Yes that is good to know, but havent used it yet either. But do you
think that getting out of access is a better bet then keeping it all in
access??

Dave

*** Sent via Developersdex http://www.developersdex.com ***
Don't just participate in USENET...get rewarded for it!

Nov 12 '05 #5

P: n/a
TC

"Ben Eaton" <be************@hotmail.com> wrote in message
news:bp***********@news.wplus.net...

(snip)
Despite a lot of the criticism thrown at Access by database purists it is
the finest *all round* database package on the market bar none.

Er ....

I am a strong supporter of Access. I believe it is far and away the bestdesktop< database on the market. But it is not even remotely the finest
all-round< database on the market!


For example, Access (really Jet) does not have proper transaction handling.
That fact alone, makes it >substantially< less capable, in that key area,
than >any< "industrial strength" database (eg. SQL Server or Oracle).

TC

Nov 12 '05 #6

P: n/a
Lets not confuse JET with ms-access. The last 3 versions of office has
shipped with a 100% compatible sql server engine anyway.

So, triggers, transactions, and even server side code has been available to
ms-access developers for the LAST 3 versions of office at no extra cost.
That is one heck of a long time!

So, while JET does not have these features, the other engine that has been
shipping with ms-access on the CD for years and years does have these
features.

We want to be clear here, as Ms-access is just the client to whatever
database engine you choose anyway. At least you did mention JET in your
context of your response, but there has been other data engine choices for a
very long time indeed. One does not have to assume JET when speaking of
ms-access.

However, I will say that most people do assume that ms-access = JET, and it
would somewhat safe to say in general that ms-access applications generally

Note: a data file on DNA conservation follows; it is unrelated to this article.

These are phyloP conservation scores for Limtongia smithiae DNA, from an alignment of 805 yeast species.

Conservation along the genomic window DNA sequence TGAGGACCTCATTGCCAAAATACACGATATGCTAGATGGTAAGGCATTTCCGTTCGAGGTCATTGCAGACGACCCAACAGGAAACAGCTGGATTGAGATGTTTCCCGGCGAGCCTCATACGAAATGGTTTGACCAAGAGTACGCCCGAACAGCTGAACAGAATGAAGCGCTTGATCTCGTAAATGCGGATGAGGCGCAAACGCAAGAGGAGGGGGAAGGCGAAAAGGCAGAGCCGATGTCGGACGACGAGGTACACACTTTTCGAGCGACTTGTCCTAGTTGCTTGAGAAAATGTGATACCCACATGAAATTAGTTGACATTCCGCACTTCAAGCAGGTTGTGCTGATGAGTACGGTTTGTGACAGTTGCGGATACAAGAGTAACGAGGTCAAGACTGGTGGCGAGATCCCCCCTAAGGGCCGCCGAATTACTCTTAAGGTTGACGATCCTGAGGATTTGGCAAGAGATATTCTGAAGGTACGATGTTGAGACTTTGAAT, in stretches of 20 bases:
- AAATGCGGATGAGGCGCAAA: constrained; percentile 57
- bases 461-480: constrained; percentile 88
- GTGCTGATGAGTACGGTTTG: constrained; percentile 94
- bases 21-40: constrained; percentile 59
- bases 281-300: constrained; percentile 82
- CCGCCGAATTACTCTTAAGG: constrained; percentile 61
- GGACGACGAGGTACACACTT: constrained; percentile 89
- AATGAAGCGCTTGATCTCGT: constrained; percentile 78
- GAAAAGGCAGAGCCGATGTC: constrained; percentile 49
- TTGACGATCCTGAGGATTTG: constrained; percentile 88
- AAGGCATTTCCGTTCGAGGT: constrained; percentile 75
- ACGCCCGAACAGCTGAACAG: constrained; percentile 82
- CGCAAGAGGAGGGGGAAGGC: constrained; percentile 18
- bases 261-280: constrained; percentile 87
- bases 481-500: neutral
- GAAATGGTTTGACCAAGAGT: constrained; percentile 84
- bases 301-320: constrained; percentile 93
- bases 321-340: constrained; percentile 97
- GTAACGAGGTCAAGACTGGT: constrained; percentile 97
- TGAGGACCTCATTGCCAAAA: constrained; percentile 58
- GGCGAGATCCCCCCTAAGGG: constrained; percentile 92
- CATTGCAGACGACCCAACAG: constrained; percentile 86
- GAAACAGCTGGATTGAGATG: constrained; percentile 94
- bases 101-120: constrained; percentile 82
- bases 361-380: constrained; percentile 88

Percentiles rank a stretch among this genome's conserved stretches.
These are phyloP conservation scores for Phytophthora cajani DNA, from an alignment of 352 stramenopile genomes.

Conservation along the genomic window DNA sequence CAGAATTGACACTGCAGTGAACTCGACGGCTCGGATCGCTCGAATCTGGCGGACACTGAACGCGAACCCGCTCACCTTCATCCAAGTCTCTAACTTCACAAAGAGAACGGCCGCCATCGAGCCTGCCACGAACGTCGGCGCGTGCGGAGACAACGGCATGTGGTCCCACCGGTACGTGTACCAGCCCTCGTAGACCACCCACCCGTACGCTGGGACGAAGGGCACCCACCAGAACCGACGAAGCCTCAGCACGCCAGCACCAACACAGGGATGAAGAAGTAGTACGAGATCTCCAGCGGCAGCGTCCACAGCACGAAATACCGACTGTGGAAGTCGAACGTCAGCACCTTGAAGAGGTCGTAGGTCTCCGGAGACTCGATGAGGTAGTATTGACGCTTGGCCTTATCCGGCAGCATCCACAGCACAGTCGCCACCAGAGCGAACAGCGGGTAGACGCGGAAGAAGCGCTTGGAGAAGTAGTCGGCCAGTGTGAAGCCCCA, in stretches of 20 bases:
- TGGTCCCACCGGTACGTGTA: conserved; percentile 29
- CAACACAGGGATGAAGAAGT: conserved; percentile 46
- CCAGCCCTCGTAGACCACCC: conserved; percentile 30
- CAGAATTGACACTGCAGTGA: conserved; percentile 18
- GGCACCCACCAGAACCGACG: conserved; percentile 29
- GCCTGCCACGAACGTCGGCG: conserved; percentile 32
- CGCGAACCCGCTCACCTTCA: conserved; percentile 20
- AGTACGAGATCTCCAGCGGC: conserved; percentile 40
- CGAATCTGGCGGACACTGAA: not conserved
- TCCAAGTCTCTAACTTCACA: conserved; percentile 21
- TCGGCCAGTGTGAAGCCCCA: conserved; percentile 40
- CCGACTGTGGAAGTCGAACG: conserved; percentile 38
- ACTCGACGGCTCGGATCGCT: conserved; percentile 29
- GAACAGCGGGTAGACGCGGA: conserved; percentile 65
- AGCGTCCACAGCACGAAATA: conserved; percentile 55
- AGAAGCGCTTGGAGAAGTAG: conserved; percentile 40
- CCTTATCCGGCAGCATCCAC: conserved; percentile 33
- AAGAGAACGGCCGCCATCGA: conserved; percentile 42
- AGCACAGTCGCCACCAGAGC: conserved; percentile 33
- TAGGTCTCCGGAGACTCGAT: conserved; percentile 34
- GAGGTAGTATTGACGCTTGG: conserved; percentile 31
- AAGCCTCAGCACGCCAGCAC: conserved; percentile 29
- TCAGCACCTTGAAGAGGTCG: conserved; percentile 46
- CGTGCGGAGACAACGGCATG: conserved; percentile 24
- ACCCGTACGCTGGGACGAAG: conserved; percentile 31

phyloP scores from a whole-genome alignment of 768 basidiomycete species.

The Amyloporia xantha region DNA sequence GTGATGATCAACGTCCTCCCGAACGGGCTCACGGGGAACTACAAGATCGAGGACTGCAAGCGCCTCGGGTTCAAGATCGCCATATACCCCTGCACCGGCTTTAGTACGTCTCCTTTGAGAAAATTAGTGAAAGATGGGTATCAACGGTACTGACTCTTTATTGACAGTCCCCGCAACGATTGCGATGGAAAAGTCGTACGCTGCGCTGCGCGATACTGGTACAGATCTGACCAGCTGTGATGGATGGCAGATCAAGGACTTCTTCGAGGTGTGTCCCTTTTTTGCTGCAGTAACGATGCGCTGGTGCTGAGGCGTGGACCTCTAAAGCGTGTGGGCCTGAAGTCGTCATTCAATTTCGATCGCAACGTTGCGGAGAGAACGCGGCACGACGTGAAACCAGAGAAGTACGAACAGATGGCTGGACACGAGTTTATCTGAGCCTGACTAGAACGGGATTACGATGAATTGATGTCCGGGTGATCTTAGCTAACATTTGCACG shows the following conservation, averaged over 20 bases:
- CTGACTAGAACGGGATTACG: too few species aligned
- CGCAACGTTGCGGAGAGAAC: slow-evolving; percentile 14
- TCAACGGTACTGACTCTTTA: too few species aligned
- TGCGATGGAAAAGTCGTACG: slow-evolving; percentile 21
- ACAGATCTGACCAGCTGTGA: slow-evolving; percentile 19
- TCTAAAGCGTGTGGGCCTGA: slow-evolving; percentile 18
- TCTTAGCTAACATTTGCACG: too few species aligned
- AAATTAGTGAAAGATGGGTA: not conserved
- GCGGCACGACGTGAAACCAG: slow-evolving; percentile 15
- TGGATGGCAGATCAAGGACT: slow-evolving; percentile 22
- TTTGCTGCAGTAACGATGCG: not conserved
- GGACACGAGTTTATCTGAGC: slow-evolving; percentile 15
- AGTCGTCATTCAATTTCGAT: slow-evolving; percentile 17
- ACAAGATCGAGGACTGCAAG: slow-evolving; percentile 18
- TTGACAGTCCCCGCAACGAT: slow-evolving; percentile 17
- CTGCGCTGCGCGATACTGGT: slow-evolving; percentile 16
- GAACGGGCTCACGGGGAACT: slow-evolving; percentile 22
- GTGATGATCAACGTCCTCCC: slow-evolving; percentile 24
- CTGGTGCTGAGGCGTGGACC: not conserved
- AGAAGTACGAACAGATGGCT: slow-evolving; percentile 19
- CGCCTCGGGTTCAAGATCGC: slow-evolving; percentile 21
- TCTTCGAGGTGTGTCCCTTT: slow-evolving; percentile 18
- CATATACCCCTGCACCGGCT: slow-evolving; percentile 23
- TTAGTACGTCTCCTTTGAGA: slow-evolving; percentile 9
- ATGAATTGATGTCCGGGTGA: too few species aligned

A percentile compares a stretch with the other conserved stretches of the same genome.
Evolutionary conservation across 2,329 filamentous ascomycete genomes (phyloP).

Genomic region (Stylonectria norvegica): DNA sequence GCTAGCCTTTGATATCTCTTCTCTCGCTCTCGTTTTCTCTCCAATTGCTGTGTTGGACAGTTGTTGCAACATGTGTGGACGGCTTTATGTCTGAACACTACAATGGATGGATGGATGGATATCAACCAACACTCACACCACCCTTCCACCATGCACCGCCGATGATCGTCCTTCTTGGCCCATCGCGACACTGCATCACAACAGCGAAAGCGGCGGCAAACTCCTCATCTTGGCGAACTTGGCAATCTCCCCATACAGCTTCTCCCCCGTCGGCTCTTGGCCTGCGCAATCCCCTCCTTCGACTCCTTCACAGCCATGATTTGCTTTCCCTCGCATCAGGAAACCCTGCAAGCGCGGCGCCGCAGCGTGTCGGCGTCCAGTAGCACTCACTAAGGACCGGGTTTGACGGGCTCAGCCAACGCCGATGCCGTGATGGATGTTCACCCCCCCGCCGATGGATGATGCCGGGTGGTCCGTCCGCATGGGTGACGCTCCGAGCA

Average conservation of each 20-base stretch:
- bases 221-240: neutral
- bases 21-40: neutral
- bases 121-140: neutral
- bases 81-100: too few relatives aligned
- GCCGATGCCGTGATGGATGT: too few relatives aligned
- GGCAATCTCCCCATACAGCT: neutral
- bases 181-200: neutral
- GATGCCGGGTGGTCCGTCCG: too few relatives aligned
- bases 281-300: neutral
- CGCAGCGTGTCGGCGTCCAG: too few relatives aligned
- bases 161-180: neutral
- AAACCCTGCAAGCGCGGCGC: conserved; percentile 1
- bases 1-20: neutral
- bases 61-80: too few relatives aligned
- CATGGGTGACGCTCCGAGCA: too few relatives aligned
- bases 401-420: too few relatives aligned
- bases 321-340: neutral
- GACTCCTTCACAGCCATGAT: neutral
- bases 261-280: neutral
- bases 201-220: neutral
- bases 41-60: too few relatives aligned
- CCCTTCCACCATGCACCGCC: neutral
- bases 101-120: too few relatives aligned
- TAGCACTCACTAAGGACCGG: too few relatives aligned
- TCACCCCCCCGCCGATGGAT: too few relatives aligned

are (fairly) assumed to be using JET, but that is now not such a given
anymore.

--
Albert D. Kallal (MVP)
Edmonton, Alberta Canada
No************@msn.com
http://www.attcanada.net/~kallal.msn
Nov 12 '05 #7

P: n/a
TC
Yes, points well taken.

TC
"Albert D. Kallal" <pl********************@msn.com> wrote in message
news:mlWub.437479$6C4.346737@pd7tw1no...
Lets not confuse JET with ms-access. The last 3 versions of office has
shipped with a 100% compatible sql server engine anyway.

So, triggers, transactions, and even server side code has been available to ms-access developers for the LAST 3 versions of office at no extra cost.
That is one heck of a long time!

So, while JET does not have these features, the other engine that has been
shipping with ms-access on the CD for years and years does have these
features.

We want to be clear here, as Ms-access is just the client to whatever
database engine you choose anyway. At least you did mention JET in your
context of your response, but there has been other data engine choices for a very long time indeed. One does not have to assume JET when speaking of
ms-access.

However, I will say that most people do assume that ms-access = JET, and it would somewhat safe to say in general that ms-access applications generally are (fairly) assumed to be using JET, but that is now not such a given
anymore.

--
Albert D. Kallal (MVP)
Edmonton, Alberta Canada
No************@msn.com
http://www.attcanada.net/~kallal.msn

Nov 12 '05 #8

This discussion thread is closed

Replies have been disabled for this discussion.